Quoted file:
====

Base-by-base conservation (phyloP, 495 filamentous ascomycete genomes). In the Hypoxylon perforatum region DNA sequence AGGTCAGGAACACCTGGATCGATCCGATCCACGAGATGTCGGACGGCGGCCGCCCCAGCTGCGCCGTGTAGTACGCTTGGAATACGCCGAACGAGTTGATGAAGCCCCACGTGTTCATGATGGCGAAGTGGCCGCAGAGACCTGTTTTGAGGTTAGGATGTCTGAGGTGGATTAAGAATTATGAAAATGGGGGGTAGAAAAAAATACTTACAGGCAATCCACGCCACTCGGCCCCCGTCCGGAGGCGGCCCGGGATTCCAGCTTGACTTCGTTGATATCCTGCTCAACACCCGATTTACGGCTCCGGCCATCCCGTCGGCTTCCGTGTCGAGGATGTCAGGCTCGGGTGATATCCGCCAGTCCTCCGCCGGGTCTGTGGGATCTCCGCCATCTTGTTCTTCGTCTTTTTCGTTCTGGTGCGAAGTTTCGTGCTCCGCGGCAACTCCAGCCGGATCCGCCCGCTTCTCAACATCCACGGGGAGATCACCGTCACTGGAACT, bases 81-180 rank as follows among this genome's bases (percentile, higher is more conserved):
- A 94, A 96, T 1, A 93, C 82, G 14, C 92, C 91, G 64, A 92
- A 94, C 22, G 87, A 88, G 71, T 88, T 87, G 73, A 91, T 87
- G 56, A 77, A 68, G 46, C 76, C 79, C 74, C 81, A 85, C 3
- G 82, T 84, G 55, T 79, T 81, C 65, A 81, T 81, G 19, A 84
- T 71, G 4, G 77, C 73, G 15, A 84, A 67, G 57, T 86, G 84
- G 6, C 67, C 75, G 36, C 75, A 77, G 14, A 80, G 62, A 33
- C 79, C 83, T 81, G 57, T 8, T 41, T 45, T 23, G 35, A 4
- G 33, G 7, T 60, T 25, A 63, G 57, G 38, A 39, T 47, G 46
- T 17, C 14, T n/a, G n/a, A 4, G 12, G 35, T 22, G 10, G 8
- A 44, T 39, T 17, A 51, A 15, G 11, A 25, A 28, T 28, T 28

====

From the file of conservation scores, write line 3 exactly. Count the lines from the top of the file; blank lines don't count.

- A 94, C 22, G 87, A 88, G 71, T 88, T 87, G 73, A 91, T 87